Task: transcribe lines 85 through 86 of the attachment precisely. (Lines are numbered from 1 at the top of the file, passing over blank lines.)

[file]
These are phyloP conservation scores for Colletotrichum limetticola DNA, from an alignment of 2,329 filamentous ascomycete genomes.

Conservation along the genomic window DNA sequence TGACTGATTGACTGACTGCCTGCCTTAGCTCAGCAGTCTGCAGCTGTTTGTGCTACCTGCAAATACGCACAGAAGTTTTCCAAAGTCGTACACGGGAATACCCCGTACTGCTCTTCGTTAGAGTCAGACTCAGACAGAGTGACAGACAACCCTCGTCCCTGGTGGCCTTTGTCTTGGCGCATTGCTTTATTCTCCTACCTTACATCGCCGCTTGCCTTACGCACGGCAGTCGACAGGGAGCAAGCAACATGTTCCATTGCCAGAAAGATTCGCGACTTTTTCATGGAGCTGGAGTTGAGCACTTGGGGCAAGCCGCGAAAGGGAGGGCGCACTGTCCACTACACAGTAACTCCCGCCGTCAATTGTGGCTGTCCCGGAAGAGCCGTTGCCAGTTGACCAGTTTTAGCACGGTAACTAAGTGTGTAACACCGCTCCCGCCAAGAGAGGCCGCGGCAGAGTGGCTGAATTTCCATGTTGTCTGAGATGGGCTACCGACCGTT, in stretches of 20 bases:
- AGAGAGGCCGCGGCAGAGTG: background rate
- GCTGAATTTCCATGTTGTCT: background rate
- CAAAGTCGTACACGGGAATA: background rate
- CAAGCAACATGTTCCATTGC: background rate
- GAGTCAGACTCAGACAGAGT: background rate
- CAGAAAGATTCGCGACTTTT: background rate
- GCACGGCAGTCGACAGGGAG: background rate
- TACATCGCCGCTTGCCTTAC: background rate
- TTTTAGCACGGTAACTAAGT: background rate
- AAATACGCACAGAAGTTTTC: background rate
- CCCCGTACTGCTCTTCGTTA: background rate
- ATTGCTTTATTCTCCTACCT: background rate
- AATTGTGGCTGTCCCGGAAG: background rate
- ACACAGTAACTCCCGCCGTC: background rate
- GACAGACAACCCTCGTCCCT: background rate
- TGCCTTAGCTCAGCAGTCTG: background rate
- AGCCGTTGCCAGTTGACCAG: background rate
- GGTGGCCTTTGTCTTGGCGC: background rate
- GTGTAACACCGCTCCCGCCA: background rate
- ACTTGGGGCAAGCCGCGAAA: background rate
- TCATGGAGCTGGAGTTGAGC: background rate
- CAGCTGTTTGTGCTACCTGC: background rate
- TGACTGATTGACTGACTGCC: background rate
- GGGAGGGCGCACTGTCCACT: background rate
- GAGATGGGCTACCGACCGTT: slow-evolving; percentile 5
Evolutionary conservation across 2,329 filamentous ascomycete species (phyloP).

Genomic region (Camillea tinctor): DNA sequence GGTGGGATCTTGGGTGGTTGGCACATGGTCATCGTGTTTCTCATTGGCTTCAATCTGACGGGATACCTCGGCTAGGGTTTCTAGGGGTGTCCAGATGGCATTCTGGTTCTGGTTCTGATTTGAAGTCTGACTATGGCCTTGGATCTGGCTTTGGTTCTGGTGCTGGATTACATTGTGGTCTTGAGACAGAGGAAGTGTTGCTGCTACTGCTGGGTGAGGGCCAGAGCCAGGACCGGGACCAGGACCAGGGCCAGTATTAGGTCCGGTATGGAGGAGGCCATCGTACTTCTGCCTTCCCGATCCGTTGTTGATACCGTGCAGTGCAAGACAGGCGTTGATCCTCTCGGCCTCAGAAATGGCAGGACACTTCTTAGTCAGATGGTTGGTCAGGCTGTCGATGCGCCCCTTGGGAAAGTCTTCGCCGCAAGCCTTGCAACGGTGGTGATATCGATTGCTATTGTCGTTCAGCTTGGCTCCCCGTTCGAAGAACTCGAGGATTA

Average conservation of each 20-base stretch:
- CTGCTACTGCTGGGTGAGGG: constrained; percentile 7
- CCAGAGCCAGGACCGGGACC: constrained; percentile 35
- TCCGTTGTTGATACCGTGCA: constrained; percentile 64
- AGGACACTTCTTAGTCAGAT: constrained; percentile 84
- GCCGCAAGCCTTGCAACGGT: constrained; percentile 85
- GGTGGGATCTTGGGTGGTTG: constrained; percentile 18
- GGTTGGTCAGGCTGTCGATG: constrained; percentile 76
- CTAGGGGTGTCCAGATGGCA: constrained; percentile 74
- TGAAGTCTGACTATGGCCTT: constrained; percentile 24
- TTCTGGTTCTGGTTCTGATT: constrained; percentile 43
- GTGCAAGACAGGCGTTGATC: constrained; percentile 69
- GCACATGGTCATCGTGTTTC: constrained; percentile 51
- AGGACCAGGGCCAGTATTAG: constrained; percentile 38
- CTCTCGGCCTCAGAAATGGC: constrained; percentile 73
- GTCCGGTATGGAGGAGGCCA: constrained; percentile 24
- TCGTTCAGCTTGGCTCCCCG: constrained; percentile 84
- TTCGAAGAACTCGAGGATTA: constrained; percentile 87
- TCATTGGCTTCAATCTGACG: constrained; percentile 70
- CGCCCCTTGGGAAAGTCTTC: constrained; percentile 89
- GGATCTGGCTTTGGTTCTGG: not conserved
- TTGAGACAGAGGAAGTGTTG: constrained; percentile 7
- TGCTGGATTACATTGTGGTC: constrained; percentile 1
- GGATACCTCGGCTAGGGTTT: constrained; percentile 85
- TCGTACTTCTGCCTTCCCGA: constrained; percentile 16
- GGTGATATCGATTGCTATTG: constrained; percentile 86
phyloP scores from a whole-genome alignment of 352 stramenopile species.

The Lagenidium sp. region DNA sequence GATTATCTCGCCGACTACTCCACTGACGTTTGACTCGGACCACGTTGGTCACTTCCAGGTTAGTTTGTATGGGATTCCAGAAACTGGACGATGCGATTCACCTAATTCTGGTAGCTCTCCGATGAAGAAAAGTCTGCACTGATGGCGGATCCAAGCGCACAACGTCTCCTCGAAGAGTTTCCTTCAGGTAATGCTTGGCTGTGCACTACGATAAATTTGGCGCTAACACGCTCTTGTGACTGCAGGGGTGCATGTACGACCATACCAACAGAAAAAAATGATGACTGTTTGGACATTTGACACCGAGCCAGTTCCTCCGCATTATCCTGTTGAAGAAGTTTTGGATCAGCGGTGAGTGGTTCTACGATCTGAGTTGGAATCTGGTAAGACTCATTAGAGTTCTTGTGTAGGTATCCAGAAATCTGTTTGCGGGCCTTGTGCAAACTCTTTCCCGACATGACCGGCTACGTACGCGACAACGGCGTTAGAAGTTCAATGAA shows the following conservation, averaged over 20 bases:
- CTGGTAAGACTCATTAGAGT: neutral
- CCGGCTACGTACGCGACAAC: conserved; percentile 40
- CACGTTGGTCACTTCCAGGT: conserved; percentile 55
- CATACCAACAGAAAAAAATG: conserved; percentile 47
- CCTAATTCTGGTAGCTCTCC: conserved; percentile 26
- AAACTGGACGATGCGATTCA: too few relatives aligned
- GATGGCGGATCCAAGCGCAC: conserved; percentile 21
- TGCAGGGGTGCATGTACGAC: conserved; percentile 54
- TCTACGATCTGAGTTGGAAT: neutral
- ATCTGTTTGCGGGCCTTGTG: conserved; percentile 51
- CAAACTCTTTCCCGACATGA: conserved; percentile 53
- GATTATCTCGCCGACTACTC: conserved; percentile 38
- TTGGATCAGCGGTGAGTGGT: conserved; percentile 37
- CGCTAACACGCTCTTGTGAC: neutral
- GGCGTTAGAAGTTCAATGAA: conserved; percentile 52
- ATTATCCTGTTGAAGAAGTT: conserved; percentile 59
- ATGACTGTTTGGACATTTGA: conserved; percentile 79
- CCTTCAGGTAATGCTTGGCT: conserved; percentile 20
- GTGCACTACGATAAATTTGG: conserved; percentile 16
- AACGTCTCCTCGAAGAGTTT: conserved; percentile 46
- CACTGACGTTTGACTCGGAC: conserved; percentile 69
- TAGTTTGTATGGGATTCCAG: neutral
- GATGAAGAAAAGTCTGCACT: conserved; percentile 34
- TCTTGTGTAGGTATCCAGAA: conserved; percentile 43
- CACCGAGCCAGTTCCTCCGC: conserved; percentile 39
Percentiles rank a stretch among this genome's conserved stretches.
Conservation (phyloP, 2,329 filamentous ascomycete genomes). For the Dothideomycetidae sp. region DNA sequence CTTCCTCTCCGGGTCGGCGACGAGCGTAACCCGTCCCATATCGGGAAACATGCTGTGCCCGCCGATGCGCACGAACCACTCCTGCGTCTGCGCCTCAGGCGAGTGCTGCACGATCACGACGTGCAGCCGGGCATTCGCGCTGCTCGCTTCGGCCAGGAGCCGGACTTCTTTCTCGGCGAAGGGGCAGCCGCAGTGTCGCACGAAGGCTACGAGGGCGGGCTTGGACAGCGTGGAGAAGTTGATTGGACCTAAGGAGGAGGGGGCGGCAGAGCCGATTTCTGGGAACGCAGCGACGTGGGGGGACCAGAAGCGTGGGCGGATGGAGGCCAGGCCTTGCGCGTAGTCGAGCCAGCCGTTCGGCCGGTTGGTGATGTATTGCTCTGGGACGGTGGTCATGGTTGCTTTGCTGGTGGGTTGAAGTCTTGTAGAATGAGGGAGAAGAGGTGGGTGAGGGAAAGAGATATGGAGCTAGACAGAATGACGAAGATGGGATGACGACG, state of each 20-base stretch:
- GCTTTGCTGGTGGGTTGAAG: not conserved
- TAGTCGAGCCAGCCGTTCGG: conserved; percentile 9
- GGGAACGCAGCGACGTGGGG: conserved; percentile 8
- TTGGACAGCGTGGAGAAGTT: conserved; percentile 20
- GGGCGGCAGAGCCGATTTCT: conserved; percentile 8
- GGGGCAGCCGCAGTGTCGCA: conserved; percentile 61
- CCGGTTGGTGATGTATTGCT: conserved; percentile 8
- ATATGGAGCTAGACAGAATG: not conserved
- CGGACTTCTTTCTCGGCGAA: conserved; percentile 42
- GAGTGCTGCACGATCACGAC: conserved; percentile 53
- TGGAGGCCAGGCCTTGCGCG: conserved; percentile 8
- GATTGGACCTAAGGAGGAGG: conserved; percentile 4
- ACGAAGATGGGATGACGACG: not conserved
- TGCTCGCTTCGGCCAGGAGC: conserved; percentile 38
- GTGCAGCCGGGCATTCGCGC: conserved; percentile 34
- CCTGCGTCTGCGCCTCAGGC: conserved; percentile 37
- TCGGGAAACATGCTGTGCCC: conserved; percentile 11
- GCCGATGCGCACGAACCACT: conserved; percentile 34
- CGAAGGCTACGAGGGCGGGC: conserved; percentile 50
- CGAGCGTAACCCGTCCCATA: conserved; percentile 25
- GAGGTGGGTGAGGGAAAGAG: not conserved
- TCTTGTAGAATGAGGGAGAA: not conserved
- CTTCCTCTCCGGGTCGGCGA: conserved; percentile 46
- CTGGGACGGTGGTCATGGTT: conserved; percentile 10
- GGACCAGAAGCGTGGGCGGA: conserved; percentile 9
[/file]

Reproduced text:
- GCTTTGCTGGTGGGTTGAAG: not conserved
- TAGTCGAGCCAGCCGTTCGG: conserved; percentile 9